Getting your property ready for the new year, a landlord checklist for changeover season
Preparing for property changeover can mean a lot of work for landlords. You should know at least a month before a tenancy ends whether your tenant plans to move on, and planning in advance of this can save a lot of time and effort.
When a tenant does decide to leave you should remind them of their obligations as part of their tenancy agreement, including any cleaning requirements to retain their deposit. It’s always handy to keep hold of the original inventory or schedule of condition of the property ahead of the changeover too.
Before the tenant moves out
Ensuring the property is in suitable condition for re-letting is an important step to undertake prior to any current tenants vacating.
- Any remedial action required (outstanding payments or arrears)
- Checking electric and gas appliances are functional and in working order, determine whether they have deteriorated since last inspection.
- Overall property condition and cleanliness
- Check for carbon monoxide (CO) and any fire risks that may have arisen since last inspection, for example check the oven and grill are well maintained
Return Of Deposits
After you have checked the property, conducted your inventory check and resolved any outstanding issues, the tenant must vacate the property and return their keys before the release of any remaining deposit.
Don’t forget you can’t deduct any deposit for fair wear and tear as a result of normal living conditions. If there are any disputes with your departing tenant regarding the deposit, you can find assistance through the Tenancy Deposit Protection Schemes website.
If the tenant is in rent arrears, you can deduct the amount they owe from their deposit, or bring a claim to county court. Remember you cannot claim for unpaid rent once the property has been re-let.
Getting your property ready for a new tenant
Once your former tenant has vacated the property and outstanding rent has been collected, it’s time to prepare the property for the next tenant.
Ensuring the property is in tip top condition prior to a new tenant moving in will set the new lease off on the right foot. You can clean any properties you have yourself but this can be a time consuming task. For this reason it may be worth hiring a professional cleaning team to get the job done to a high standard.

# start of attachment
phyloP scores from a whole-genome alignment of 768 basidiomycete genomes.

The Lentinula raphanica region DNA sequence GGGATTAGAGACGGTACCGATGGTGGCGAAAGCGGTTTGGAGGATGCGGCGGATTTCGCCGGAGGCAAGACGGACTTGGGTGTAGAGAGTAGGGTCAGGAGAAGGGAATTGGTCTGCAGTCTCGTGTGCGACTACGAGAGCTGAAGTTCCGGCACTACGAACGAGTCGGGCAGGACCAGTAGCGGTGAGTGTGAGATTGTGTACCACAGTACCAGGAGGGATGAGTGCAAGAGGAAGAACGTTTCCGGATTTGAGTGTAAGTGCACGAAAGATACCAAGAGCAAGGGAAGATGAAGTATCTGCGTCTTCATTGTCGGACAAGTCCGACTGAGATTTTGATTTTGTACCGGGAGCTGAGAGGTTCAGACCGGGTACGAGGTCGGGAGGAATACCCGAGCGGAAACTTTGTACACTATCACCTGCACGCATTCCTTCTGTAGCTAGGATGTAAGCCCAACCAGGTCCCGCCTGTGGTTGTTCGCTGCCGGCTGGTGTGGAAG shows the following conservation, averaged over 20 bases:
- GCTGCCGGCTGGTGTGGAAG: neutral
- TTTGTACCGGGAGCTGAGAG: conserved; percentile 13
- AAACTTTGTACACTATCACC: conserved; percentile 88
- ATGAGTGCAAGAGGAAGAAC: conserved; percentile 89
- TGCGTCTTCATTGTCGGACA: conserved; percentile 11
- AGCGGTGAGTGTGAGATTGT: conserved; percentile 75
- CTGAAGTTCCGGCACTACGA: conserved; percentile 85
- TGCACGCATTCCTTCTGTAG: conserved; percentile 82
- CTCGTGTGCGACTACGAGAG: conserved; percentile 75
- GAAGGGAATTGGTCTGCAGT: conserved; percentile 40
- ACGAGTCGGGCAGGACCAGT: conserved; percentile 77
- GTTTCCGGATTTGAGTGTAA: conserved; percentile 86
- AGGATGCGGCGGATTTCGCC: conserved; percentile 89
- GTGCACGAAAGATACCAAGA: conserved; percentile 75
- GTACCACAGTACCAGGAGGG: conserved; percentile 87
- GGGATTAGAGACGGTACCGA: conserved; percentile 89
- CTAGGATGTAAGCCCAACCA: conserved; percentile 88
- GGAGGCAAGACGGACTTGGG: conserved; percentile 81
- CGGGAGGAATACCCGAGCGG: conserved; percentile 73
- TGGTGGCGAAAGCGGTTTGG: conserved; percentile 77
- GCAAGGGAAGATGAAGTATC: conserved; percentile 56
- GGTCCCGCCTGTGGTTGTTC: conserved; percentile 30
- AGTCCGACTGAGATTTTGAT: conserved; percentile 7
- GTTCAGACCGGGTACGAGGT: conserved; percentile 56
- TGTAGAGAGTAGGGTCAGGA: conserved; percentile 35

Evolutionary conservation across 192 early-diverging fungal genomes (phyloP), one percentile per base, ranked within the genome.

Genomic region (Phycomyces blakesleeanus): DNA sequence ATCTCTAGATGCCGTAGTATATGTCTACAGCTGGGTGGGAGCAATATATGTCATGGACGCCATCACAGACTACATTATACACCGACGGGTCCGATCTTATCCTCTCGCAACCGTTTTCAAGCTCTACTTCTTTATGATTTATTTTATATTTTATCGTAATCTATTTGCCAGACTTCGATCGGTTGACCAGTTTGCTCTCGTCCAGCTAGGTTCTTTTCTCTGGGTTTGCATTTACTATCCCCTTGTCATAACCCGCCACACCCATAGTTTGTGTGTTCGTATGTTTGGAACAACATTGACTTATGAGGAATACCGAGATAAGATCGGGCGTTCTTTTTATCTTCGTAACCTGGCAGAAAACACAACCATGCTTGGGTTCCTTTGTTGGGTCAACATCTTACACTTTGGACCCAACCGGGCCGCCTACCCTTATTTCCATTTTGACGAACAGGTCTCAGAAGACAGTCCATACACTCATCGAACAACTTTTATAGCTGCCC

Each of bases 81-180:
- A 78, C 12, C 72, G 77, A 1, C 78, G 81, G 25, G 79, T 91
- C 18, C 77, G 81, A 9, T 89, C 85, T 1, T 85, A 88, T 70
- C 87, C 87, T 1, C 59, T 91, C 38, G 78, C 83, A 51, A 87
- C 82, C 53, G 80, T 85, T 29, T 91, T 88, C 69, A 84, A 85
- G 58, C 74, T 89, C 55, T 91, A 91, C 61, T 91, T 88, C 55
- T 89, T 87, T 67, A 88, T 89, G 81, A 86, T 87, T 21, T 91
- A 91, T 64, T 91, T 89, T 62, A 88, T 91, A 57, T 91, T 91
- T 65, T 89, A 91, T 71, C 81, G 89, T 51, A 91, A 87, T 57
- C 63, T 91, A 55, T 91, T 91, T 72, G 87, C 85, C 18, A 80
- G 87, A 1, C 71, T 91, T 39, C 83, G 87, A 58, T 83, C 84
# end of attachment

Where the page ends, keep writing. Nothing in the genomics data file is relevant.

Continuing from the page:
Repairing any wear and tear
Scratches and slight damage from a lived-in property is pretty standard, but
if there is significant damage to the property you should seek legal advice. Once this has been determined, arrange for any necessary repairs to be made.
Ahead of a tenancy change it’s a good idea to freshen up the place. A lick of paint on grubby or tired walls can work wonders, and a touch-up of grout in a bathroom can make it look almost brand new. If your property is furnished, check whether furniture is looking tatty or outdated, and replace where you’re able to.
Preparing a new inventory
One of the most important steps when preparing a property, and often the most neglected. Since the Tenancy Deposit Scheme came into place in 2007 the inventory has taken on much more importance to landlords, as if there is a disagreement at the end of a tenancy between landlord and tenant this document can resolve any disputes.
An inventory is a catalogue of a property and its contents, sometimes referred to as a schedule of condition, the inventory has a number of functions:
- It lists all items included in the tenancy
- It is an accurate report of the condition of the property and any furniture being let
- It forms a legally binding contract that sets out the agreement between landlord and tenant
It’s important to list everything included with the property in as much detail as possible. Avoiding ambiguous language will provide a factual view of the property and prevent any dispute between tenant and landlord.
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